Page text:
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Anglia Ruskin University study shows drug targeting annexin-A1 can halt cancer cell growth

The effectiveness of the first therapeutic drug to target annexin-A1 - a protein overexpressed in several cancer types that promotes the progression of tumour - has been demonstrated in a new study involving Anglia Ruskin University researchers.

High annexin-A1 expression levels are associated with poorer survival rates for patients with various cancers that so far have limited treatment options, including triple-negative breast, pancreatic, colorectal and prostate cancers.

A cancer scan
A cancer scan

MDX-124, a monoclonal antibody therapy being developed for use in immunotherapy by Scottish biotech company Medannex, has now been shown to reduce proliferation significantly in a number of human cancer cell lines expressing annexin-A1, by stopping the cell cycle progression.

MDX-124 has also been shown to inhibit tumour growth significantly, using in vivo models of triple-negative breast and pancreatic cancer.

The study was led by Prof Chris Parris and Dr Hussein Al-Ali at ARU in collaboration with Prof Chris Pepper, of Brighton and Sussex Medical School, along with the company, and suggests annexin-A1-targeted therapy represents a viable and innovative approach to cancer treatment. The findings were published in Oncogene, Nature’s cancer journal, and a phase Ib clinical study of MDX-124, called ATTAINMENT, is now under way to establish the safety and optimum dose of the novel therapy.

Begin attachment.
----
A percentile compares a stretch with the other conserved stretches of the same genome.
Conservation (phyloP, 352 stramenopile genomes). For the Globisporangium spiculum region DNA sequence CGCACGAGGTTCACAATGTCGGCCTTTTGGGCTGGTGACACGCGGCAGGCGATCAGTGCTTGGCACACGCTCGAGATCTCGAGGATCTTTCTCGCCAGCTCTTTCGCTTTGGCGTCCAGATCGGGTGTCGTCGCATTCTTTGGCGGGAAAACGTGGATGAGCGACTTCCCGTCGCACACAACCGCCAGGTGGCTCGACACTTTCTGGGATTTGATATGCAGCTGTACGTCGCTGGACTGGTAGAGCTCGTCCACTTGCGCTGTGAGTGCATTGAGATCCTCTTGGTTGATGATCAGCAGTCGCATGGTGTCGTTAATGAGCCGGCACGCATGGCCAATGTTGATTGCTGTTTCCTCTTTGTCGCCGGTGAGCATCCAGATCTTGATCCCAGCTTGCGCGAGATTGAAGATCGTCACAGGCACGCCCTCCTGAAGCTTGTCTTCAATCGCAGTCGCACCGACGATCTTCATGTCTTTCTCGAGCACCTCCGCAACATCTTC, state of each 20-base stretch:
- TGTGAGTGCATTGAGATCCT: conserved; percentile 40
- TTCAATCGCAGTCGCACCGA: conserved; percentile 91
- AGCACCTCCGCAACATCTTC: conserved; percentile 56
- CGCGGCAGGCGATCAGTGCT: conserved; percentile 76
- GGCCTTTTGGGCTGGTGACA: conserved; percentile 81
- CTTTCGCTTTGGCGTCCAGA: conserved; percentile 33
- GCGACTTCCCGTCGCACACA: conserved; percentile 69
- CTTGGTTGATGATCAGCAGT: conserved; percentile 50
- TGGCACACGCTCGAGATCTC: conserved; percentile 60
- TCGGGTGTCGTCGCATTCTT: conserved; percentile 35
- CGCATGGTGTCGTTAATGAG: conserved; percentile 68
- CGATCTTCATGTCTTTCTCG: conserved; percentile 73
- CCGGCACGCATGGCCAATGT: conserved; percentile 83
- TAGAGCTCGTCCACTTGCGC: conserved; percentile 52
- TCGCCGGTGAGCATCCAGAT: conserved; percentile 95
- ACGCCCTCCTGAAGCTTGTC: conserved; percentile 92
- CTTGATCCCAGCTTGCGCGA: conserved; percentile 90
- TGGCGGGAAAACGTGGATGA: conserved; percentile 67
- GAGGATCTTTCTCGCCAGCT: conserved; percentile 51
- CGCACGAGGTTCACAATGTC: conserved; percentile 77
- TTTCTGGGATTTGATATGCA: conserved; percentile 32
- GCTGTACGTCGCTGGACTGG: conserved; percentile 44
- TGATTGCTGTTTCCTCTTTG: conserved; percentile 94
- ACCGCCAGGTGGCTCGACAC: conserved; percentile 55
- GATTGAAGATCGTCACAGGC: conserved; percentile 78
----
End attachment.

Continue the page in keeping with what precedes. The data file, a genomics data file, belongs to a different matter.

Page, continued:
Its clinical efficacy will be evaluated in newly-diagnosed cancer patients, in combination with current appropriate treatments.

Prof Parris, head of ARU’s School of Life Sciences, said: “We know that the protein annexin-A1 activates formyl peptide receptors to initiate a complex network of intracellular signalling pathways, which can lead to numerous cellular responses, including tumour initiation and progression.

“We have demonstrated in this new study that using MDX-124 can reduce cell growth in annexin-A1-expressing cancer cells both in vitro and in vivo, providing further evidence that annexin-A1 is a valid target for therapy in cancer.”

Medannex director of scientific operations, Dr Fiona Dempsey, who co-authored the paper, said: “We are delighted to publish this work with our collaborators demonstrating the anti-cancer potential of our innovative antibody therapeutic and look forward to the clinical data coming out of the ATTAINMENT study in due course.”

Read the paper at https://www.nature.com/articles/s41388-023-02919-9 and visit https://www.cancerresearchuk.org/about-cancer/find-a-clinical-trial/a-trial-looking-at-mdx-124-for-solid-tumours-that-have-spread-attainment for more on the ATTAINMENT clinical study.

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